Do federal workers have access to adequate and effective job training?
They described a variety of experiences across agencies to the Federal Eye and GovLoop for our Question of the week. Quality was often — but not always — dependent on budget constraints and the individual instructors.
Want to share your experiences? Tell us about the training you get on Twitter using #FedBuzz or describe your experiences in the comments section.
Here are some of the responses we received.
“Most of my experience has been that initial training has been rather weak over the years. Perhaps similar to the private sector in that the hiring people are trying to hire the best qualified people (an exception would be trainees or interns). Another issue that comes to the table, when budgets get tight the first thing to go is training, which in my opinion is rather short-sighted.” — Henry Brown, Retired Federal Service Worker
“Early in my career I was able to attend leadership development classes that I think were very good. Now the Army has gone to more of a computer-based model. You don’t get the interaction with other people or instructor feedback, so the training is not helpful. Supervisors don’t want us spending duty time working on the on-line classes, even if it doesn’t interfere with our other work, unless it’s mandated training.
“I did try to do some of the on-line leadership training in my last assignment, and I found that the tests didn’t relate to the reading material. I have a Master’s degree, and I couldn’t pass those tests to save my life. Even in instances where classroom training is available, we don’t have any money to pay for classroom training unless it’s centrally funded. We do have access to Rosetta Stone language training...it doesn’t relate to my job, but I enjoy it. “ — Anonymous Army employee
“Until a couple of years ago, we had a pretty good budget for outside training courses, seminars, or conferences. With some prior thought and a documented development plan, we could get travel funds approved based on improving a skill that may be valuable to the agency either right now or in the future. This allowed people to think about their career long term and what job changes they may like to make over the next few years.
“Now, most of that is gone and we have even been cutting technical courses that aren’t specifically required for qualification. Compliance training of course is boring and repetitive, but really doesn’t have to be. If management would stop thinking of this training as a necessary evil to get the box checked and provide legal coverage of the agency’s collective back side, we could actually create some interesting and engaging compliance training.” (See more) — Doug Tharp, Sr. Tech Training Program Specialist at the Nuclear Regulatory Commission
“My work has done a very good job of making quality training available, or if I find good opportunities, allowing me to pursue them. One training program that I cannot speak highly enough of is Georgetown’s Government Affairs Institute. In fact, I’ll be taking a course on Thursday and Friday of this week.” — Kevin Carter, OPM
“I would say overall it is poor. I feel like the training either falls into two categories. The first is mindless but required “training” on required things like privacy and ethics. Useful subjects which are made generic and watered down to such a low level because nobody wants to spend the money to create different courses for different types of employees. The other is “career skills” which are intended for lower level employees. This is things like public speaking or organization which are things that most professional employees get through college and graduate school. While helpful for the lower level employees, it would be a waste of time for anyone above say the GS-7 level. If I want useful training I have to go outside of the agency and hope that I can get reimbursed, which is hard because our training budget is essentially nil.” — Veterans Affairs employee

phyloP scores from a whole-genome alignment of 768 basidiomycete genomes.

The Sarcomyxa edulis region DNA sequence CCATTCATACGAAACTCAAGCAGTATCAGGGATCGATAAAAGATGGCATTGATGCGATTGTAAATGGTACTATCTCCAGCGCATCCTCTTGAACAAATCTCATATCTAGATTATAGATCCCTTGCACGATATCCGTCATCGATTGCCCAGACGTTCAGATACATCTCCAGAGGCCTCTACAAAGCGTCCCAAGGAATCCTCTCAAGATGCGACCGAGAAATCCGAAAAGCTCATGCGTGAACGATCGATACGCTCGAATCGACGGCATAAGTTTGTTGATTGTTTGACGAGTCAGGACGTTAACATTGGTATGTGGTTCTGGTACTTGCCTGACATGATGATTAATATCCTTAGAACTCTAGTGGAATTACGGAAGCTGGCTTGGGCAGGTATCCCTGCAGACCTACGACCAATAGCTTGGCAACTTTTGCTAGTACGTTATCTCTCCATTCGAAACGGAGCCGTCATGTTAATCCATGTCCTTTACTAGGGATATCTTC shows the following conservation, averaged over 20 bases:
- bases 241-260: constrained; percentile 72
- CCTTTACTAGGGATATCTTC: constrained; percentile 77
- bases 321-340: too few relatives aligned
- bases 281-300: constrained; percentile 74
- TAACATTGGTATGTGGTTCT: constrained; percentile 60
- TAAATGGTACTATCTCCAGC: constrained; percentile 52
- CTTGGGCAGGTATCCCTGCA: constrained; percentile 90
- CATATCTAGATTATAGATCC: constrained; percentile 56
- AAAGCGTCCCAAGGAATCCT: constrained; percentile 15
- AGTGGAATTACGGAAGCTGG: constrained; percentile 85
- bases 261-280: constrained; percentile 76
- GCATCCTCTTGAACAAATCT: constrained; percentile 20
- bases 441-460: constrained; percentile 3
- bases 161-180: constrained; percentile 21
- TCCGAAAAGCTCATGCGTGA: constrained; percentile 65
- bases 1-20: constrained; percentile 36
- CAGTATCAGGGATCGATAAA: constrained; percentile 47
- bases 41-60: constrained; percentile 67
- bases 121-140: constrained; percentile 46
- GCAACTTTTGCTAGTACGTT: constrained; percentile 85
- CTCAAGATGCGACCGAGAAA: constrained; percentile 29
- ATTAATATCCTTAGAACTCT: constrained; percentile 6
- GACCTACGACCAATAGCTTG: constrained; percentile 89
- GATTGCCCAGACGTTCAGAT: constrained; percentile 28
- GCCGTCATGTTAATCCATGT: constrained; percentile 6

“The most laughable training class I went to was a week long MS Office class. We all arrived fresh-faced ready to go (this was several years ago, maybe end of 2008.... The instructor seemed harried and out of sorts. He was passing around booklets and confessed he just copied them from the copy machine down in the training office (he was an outside contractor/instructor) because he thought we had MS Office 2007 and we were still using 2003. He made CDs for us to take back with us with tips and tricks, but they all had version 2007. We kinda smiled and ‘that’s ok.’ He said, “I would have thought the government would be up on the latest software.” All 20 of us burst into laughter. He didn’t know what was so funny.” (See more) — Anonymous federal worker
“Developmental opportunities are out there if you look for them... I’ve probably spent $10,000 and a month’s leave on my own leadership and character development because my career is worth it. Is yours? Our [learning management system] has simulations which are a great help as well. Look for them on yours. We need to assume responsibility for our own career development and not wait for others to give us time or money to do so.
“On the other hand, I’ve also experienced instructors so concerned with classroom management that it undermined actually teaching the students. Also, your report of hiring an instructor to train on the wrong version of software is a training office failure.” (See more) — Carol Davison, Human Resources Specialist at the Department of Commerce